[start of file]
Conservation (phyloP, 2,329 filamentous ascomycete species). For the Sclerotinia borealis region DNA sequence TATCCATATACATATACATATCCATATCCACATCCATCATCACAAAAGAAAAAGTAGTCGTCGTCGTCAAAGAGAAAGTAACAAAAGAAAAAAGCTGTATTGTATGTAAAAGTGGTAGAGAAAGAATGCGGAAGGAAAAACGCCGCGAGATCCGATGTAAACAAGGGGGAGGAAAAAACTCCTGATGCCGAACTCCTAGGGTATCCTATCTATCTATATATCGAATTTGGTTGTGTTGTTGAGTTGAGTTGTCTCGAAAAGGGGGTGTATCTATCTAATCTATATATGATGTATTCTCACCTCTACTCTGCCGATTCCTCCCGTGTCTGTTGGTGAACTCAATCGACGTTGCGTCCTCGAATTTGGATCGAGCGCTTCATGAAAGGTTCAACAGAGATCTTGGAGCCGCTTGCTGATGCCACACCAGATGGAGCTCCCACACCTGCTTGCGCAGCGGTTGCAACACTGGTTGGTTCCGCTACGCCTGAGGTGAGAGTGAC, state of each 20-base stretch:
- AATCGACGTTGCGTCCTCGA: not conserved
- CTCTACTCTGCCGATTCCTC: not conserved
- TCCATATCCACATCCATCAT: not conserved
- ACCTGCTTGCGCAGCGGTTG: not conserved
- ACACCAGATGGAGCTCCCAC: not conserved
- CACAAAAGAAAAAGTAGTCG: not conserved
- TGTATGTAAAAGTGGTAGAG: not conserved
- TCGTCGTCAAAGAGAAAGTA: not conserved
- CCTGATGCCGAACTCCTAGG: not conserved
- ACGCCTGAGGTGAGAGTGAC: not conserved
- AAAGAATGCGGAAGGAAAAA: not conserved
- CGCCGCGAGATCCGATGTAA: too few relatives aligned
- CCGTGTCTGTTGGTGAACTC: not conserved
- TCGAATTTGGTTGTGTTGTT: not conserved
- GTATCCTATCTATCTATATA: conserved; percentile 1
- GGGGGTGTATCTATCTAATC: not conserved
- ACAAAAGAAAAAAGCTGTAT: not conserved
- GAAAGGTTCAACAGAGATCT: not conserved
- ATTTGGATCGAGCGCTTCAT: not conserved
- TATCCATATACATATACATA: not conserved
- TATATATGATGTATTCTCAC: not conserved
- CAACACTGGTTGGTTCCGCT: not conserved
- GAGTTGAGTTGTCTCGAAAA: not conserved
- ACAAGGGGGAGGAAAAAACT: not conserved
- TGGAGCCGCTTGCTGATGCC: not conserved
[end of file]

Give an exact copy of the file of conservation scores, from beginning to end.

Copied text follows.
Conservation (phyloP, 2,329 filamentous ascomycete species). For the Sclerotinia borealis region DNA sequence TATCCATATACATATACATATCCATATCCACATCCATCATCACAAAAGAAAAAGTAGTCGTCGTCGTCAAAGAGAAAGTAACAAAAGAAAAAAGCTGTATTGTATGTAAAAGTGGTAGAGAAAGAATGCGGAAGGAAAAACGCCGCGAGATCCGATGTAAACAAGGGGGAGGAAAAAACTCCTGATGCCGAACTCCTAGGGTATCCTATCTATCTATATATCGAATTTGGTTGTGTTGTTGAGTTGAGTTGTCTCGAAAAGGGGGTGTATCTATCTAATCTATATATGATGTATTCTCACCTCTACTCTGCCGATTCCTCCCGTGTCTGTTGGTGAACTCAATCGACGTTGCGTCCTCGAATTTGGATCGAGCGCTTCATGAAAGGTTCAACAGAGATCTTGGAGCCGCTTGCTGATGCCACACCAGATGGAGCTCCCACACCTGCTTGCGCAGCGGTTGCAACACTGGTTGGTTCCGCTACGCCTGAGGTGAGAGTGAC, state of each 20-base stretch:
- AATCGACGTTGCGTCCTCGA: not conserved
- CTCTACTCTGCCGATTCCTC: not conserved
- TCCATATCCACATCCATCAT: not conserved
- ACCTGCTTGCGCAGCGGTTG: not conserved
- ACACCAGATGGAGCTCCCAC: not conserved
- CACAAAAGAAAAAGTAGTCG: not conserved
- TGTATGTAAAAGTGGTAGAG: not conserved
- TCGTCGTCAAAGAGAAAGTA: not conserved
- CCTGATGCCGAACTCCTAGG: not conserved
- ACGCCTGAGGTGAGAGTGAC: not conserved
- AAAGAATGCGGAAGGAAAAA: not conserved
- CGCCGCGAGATCCGATGTAA: too few relatives aligned
- CCGTGTCTGTTGGTGAACTC: not conserved
- TCGAATTTGGTTGTGTTGTT: not conserved
- GTATCCTATCTATCTATATA: conserved; percentile 1
- GGGGGTGTATCTATCTAATC: not conserved
- ACAAAAGAAAAAAGCTGTAT: not conserved
- GAAAGGTTCAACAGAGATCT: not conserved
- ATTTGGATCGAGCGCTTCAT: not conserved
- TATCCATATACATATACATA: not conserved
- TATATATGATGTATTCTCAC: not conserved
- CAACACTGGTTGGTTCCGCT: not conserved
- GAGTTGAGTTGTCTCGAAAA: not conserved
- ACAAGGGGGAGGAAAAAACT: not conserved
- TGGAGCCGCTTGCTGATGCC: not conserved